Dumping Data

by R. L. Howser on October 6, 2012 · 11 comments

I sat through yet another data dump the other day; twenty mind-numbing minutes of facts, figures and charts. At the end of the presentation, I not only remembered no details of any importance, but I had no clue what I was supposed to learn from it

And yet, the speaker seemed to be quite pleased with himself. He had successfully covered his material with no major errors. He even commented that he was happy to see that no one had any questions.

Neither I, nor I suspect anyone else there, had any questions because we had no idea what his point was.

I’m tempted to say he had failed as a speaker, except that I have a hunch he succeeded completely at his true goal, which was to avoid saying anything at all for which he could be held accountable.

That seems to be the goal of a lot of speakers.

Of course, some speakers simply have nothing to say. They don’t know enough to take a stand. They were told to present the data, so they present the data for their betters to interpret, casting the bones before the elders.

More often though, I think they present the data because that is generally uncontroversial. Opinions, recommendations and conclusions can sometimes ruffle a few feathers, so they err on the side of caution; presenting the known, the established, the unquestionable.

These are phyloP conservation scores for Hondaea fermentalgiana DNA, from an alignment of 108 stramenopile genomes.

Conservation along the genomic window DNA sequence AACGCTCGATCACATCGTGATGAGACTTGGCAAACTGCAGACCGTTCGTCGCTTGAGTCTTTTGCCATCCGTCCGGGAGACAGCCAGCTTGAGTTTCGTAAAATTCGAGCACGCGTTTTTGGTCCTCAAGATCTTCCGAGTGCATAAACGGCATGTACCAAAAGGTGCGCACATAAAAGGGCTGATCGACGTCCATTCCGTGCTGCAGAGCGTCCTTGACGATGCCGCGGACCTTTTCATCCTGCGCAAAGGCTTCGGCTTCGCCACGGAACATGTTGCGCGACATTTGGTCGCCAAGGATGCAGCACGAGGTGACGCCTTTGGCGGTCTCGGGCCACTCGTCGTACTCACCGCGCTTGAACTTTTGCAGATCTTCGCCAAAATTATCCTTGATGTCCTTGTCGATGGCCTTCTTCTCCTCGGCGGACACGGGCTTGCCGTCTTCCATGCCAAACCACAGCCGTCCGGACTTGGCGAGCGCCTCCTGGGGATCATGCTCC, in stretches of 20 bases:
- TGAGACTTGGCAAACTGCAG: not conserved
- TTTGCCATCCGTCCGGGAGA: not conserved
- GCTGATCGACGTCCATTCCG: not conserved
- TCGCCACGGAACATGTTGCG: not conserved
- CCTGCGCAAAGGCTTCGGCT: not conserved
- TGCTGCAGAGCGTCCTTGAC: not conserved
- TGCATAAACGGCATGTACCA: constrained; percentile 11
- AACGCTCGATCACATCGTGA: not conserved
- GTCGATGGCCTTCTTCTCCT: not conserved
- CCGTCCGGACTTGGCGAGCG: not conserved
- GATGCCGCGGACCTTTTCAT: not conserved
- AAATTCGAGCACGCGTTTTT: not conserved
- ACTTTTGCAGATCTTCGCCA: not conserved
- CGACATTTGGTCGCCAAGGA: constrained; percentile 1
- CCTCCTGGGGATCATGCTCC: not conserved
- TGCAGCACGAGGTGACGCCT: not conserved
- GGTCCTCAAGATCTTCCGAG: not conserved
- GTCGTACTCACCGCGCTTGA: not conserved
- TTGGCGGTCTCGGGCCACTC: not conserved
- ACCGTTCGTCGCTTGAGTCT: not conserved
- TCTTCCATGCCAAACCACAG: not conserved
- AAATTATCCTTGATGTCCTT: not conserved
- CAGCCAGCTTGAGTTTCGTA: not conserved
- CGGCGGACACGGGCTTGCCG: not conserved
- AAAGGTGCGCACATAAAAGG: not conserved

By simply dumping all of the data on the audience, they avoid the responsibility of making decisions; decisions about what is relevant, decisions about what is significant and decisions about what it all means.

They avoid the only good reason to listen to them at all.

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{ 10 comments… read them below or add one }

1 Dave November 10, 2012 at 6:32 pm

I completely agree with this. Most often times, the presenters come across as machines just there to spit out the facts they were programmed to by their superiors. They’re bored, the audience is bored and they add no extra input or comments that let those in attendance know they are actual human beings. The entertaining side comments or some type of extra information or even a little controversy is what can make or break a presentation. Most speakers truly have nothing at all to say because they don’t take risks. Excellent article.

2 Stephanie November 14, 2012 at 2:57 pm

I completely agree with you. I feel as if though people are afraid to speak their minds and rustle some feathers. They are afraid of disapproval. When they proceed with caution, their speeches are easily forgotten. They should not be happy with finishing the speech without errors, but evoking questions from their audience.
I especially liked your last line “They avoid the only good reason to listen to them at all.” It beautifully sums up the article. Part of being human is having an opinion that is different from everyone else. Why not share it?

3 Carinne November 14, 2012 at 6:21 pm